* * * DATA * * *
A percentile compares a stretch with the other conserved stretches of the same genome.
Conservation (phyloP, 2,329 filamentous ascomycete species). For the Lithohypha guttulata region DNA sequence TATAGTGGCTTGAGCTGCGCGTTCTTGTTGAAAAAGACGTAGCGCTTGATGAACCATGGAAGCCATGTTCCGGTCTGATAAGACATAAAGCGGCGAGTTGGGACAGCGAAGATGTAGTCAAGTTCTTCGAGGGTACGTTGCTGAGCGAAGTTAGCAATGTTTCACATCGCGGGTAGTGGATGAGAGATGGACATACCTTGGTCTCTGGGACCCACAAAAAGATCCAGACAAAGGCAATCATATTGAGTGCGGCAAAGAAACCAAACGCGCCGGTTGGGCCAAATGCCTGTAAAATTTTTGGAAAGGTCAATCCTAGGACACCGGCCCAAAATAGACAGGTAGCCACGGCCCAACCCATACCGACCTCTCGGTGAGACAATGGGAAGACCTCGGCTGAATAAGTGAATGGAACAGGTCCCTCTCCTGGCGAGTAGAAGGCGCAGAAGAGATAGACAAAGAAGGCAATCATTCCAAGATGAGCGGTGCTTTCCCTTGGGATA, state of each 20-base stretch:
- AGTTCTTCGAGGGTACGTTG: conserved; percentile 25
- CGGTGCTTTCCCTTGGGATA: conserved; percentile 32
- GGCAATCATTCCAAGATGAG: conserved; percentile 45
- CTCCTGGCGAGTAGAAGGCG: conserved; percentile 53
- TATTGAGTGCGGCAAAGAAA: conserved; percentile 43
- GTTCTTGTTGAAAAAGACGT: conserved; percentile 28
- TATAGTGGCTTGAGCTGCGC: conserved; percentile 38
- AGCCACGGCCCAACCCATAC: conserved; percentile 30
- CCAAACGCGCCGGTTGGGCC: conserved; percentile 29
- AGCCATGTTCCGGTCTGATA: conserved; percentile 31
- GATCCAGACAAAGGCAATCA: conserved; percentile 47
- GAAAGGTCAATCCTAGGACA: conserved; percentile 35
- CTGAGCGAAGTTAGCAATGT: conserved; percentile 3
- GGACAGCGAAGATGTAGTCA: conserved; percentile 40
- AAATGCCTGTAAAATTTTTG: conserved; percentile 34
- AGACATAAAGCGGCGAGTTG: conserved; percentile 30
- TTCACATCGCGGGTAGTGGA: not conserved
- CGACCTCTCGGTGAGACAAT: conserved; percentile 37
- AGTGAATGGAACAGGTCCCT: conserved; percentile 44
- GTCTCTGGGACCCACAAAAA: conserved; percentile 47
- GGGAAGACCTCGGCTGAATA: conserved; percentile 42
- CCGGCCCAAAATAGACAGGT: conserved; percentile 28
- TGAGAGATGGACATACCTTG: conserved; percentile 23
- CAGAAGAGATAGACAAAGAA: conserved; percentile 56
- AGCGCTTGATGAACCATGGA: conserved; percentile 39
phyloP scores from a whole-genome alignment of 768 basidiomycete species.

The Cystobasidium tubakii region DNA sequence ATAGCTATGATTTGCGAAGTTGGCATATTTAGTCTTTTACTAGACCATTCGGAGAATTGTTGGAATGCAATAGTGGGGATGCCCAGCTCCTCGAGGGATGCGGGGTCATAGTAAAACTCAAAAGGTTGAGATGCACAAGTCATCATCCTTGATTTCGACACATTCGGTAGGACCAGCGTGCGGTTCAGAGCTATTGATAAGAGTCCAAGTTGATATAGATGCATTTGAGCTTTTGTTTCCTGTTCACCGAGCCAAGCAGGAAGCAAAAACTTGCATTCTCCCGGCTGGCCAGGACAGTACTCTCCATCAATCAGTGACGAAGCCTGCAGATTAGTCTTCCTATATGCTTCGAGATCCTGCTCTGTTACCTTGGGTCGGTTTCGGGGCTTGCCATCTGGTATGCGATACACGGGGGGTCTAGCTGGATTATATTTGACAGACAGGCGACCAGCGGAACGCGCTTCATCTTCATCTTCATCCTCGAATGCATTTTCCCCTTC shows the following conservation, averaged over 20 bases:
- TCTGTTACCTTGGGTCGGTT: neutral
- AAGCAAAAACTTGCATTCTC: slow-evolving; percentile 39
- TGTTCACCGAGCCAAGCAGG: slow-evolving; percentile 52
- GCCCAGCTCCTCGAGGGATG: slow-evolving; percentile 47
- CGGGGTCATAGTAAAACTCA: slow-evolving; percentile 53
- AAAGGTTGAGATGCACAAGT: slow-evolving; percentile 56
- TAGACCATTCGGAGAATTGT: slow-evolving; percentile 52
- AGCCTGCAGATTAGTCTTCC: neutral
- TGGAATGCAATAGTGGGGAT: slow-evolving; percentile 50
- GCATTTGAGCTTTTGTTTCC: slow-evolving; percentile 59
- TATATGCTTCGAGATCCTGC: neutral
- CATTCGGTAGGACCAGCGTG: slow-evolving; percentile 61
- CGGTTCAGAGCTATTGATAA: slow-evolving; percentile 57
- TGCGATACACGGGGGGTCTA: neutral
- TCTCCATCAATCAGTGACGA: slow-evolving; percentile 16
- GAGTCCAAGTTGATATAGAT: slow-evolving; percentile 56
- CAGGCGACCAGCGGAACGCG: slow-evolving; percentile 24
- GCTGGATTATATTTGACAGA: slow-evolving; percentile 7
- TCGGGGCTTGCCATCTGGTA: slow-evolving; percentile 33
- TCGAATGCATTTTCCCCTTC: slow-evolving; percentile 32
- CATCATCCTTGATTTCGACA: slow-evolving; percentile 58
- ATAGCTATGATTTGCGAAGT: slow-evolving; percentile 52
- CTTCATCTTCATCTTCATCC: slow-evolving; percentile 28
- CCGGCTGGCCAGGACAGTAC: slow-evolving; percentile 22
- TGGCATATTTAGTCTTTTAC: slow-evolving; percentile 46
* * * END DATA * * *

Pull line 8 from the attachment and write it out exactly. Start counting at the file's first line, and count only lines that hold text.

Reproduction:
- GTTCTTGTTGAAAAAGACGT: conserved; percentile 28